It should be noted that while, in the preferred embodiment, the lowering of the density, by rapid expansion of the volume, results in a precipitation of the stoichiometric mixture of salts or oxides without a phase change in the fluid, it may be possible, in limited instances, to carry out the process of the invention despite a phase change. In such an instance, the process conditions could dip into area B during the lowering of the density. However, even in such an instance, it is important that the precipitation not occur during the time that the temperature/pressure/volume conditions are in area B, since the presence of more than one phase in the fluid during precipitation will result in a non-uniform precipitation and thus defeat the formation of a homogeneous stoichiometric precipitate. Thus, the precipitation should occur after the process conditions have passed through area B.

Thus, for example, when H2 O is selected as the fluid in which the stoichiometric ratio of compounds is to be dissolved, the solution may be heated to a first supercritical temperature of 460 C. and the volume in which the fluid is confined at a pressure of from 75 to 240 atmospheres may then be rapidly expanded with the temperature correspondingly dropping to 410 C. which is still above the critical temperature, i.e., within area D; or the temperature may be dropped further to a temperature below the critical temperature if the pressure and volume at that point fall within area E on the graph, i.e., to the right of areas B and C.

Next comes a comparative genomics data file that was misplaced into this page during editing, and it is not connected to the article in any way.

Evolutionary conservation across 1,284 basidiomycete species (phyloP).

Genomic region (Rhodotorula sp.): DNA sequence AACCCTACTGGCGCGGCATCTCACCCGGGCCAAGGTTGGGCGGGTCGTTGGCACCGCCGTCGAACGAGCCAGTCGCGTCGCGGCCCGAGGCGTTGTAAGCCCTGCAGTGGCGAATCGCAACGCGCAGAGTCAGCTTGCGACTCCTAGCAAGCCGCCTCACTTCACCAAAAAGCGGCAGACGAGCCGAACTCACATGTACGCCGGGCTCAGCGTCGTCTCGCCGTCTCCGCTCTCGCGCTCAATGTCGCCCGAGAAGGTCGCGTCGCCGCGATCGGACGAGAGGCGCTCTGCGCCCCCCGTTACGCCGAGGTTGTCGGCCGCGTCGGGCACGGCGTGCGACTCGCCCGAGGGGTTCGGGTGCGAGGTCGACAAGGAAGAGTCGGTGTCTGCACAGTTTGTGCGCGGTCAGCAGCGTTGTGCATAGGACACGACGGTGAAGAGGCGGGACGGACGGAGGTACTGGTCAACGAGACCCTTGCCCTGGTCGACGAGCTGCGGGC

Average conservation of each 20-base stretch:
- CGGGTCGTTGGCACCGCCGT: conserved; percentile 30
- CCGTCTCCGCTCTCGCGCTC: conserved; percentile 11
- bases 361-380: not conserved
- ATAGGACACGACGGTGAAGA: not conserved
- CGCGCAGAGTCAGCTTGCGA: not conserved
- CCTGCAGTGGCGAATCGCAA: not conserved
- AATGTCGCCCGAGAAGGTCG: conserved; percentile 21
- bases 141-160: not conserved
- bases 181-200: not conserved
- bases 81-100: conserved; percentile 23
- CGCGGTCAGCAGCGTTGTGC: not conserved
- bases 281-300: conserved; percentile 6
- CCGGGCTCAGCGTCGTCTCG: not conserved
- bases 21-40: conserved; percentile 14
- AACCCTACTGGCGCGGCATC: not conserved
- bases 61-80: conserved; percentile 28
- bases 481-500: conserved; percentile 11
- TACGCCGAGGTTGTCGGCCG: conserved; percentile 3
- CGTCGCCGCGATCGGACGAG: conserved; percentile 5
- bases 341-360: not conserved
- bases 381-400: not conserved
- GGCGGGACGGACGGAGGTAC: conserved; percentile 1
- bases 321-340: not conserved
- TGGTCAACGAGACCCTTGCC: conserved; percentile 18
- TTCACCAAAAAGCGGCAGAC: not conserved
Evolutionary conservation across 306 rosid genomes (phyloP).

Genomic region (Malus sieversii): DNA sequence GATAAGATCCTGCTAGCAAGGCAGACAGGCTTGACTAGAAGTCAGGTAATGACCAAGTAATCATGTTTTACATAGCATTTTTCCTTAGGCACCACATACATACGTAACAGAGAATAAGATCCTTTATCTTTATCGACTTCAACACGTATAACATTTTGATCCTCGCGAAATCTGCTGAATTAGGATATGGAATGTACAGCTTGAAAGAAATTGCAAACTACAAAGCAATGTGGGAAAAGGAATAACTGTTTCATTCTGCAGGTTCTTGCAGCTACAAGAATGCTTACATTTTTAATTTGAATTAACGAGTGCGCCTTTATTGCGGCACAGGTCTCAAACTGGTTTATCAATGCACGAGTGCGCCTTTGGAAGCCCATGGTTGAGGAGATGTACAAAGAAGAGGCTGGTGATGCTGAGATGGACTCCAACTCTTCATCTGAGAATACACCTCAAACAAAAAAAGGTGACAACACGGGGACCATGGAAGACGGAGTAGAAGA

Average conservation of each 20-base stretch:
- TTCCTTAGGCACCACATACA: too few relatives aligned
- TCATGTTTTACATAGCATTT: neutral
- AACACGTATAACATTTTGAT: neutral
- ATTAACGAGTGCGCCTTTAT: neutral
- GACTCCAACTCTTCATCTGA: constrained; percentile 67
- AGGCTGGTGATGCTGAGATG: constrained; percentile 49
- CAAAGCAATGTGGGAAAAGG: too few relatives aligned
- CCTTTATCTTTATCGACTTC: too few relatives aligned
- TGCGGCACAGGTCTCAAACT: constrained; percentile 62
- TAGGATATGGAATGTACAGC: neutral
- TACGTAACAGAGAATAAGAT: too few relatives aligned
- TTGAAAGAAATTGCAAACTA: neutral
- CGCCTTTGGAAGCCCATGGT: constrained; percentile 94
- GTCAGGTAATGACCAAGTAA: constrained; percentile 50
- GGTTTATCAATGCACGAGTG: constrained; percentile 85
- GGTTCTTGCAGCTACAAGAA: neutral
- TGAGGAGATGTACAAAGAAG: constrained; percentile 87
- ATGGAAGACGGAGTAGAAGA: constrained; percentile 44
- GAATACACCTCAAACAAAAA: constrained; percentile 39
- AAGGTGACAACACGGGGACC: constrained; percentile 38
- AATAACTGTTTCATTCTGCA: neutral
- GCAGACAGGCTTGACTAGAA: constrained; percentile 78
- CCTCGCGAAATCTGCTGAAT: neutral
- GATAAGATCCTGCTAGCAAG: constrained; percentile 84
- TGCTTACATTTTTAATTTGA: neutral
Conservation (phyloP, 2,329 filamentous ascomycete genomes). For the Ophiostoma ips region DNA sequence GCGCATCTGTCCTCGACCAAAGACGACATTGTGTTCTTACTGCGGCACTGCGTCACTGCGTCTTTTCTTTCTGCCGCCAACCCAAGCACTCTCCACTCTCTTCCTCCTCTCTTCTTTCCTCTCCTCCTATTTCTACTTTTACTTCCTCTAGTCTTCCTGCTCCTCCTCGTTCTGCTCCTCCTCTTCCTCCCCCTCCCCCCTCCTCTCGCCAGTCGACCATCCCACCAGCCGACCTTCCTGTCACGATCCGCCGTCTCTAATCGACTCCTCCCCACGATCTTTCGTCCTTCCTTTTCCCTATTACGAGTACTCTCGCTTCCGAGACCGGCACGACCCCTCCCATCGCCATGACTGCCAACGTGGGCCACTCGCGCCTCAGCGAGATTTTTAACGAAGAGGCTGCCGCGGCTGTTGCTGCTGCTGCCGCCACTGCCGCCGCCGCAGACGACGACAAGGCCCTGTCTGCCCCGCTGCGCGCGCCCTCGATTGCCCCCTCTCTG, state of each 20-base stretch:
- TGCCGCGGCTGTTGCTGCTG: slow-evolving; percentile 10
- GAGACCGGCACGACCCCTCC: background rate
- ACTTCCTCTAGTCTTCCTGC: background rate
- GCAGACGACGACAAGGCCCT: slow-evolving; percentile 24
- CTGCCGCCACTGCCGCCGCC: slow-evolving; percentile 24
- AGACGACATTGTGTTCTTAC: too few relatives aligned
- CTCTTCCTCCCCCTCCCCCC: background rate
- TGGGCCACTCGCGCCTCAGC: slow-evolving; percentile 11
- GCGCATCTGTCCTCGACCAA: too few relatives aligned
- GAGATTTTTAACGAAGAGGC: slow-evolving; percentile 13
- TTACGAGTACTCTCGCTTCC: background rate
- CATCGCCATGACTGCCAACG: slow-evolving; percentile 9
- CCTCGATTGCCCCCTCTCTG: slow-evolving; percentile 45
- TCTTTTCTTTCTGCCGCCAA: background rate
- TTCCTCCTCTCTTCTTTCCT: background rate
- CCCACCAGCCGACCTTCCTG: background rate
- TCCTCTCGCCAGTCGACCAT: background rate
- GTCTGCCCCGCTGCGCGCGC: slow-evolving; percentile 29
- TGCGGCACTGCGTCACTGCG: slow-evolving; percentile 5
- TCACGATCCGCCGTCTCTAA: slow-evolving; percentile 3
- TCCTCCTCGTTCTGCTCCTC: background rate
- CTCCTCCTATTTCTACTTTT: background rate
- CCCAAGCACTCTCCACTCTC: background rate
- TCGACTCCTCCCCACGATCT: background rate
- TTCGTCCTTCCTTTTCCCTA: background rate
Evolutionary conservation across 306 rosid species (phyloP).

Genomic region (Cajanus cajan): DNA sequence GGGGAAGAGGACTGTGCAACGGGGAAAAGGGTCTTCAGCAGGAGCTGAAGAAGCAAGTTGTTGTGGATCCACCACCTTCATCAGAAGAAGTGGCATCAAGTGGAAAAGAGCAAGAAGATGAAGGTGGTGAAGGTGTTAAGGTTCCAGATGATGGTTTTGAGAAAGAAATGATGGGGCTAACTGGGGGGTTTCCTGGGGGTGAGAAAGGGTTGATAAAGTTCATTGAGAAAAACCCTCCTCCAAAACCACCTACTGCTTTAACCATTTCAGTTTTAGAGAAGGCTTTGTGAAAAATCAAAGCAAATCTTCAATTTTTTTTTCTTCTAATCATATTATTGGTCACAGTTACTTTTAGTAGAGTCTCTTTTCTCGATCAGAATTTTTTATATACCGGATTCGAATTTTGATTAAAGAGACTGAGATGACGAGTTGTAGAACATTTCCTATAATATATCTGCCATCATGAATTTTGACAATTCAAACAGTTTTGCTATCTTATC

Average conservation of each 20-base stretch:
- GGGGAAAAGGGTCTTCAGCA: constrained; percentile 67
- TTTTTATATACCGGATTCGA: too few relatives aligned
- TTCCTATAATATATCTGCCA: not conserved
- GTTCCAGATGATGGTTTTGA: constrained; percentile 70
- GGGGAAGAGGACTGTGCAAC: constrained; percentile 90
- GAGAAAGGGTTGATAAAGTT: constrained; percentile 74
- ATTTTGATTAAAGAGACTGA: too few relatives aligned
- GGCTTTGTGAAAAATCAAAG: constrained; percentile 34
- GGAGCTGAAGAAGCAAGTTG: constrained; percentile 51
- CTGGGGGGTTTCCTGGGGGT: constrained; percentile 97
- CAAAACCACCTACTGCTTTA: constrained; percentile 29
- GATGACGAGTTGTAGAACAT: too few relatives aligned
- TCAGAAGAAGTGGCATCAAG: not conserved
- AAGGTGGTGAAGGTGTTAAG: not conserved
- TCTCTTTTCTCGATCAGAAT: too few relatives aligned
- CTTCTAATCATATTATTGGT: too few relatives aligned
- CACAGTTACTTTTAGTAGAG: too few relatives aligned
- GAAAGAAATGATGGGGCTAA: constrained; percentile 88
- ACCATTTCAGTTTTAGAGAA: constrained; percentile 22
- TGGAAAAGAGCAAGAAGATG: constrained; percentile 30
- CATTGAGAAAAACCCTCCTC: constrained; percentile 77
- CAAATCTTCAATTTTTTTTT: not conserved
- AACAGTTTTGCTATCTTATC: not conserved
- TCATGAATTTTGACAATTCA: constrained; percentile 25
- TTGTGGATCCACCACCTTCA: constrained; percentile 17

In accordance with the preferred embodiment of the process of the invention, the stoichiometric mixture of compounds is dissolved in the fluid in the reaction vessel at a first temperature above the critical temperature. When the density of the solution is lowered by the rapid expansion of volume, the temperature of the fluid is also lowered, to a second temperature which is either also above the critical temperature, i.e., in region D, or is at a temperature below the critical temperature but in region E to the right of shaded region B of the graph representing no phase change.

By dissolving in the fluid at a high density and at a first elevated temperature above the critical temperature, an amount of the stoichiometric mixture only slightly less than the saturation amount (at that temperature and density) of the least soluble component of the mixture, rapid lowering of the density of the fluid through rapid expansion of the volume results in a rapid precipitation of the dissolved compounds.

When this rapid volume expansion is carried out without permitting the fluid conditions to enter the shaded region or the region to the left of the shaded region, representing a phase change, a rapid precipitation will occur. This, in turn, permits the uniform, homogeneous, and simultaneous formation of fine crystals, in the desired stoichiometric ratio, of all of the compounds dissolved in the fluid, as opposed to a slower precipitation in which precipitation of one of the compounds might be favored over precipitation of another compound which could result in a non-uniform and possibly non-stoichiometric precipitate.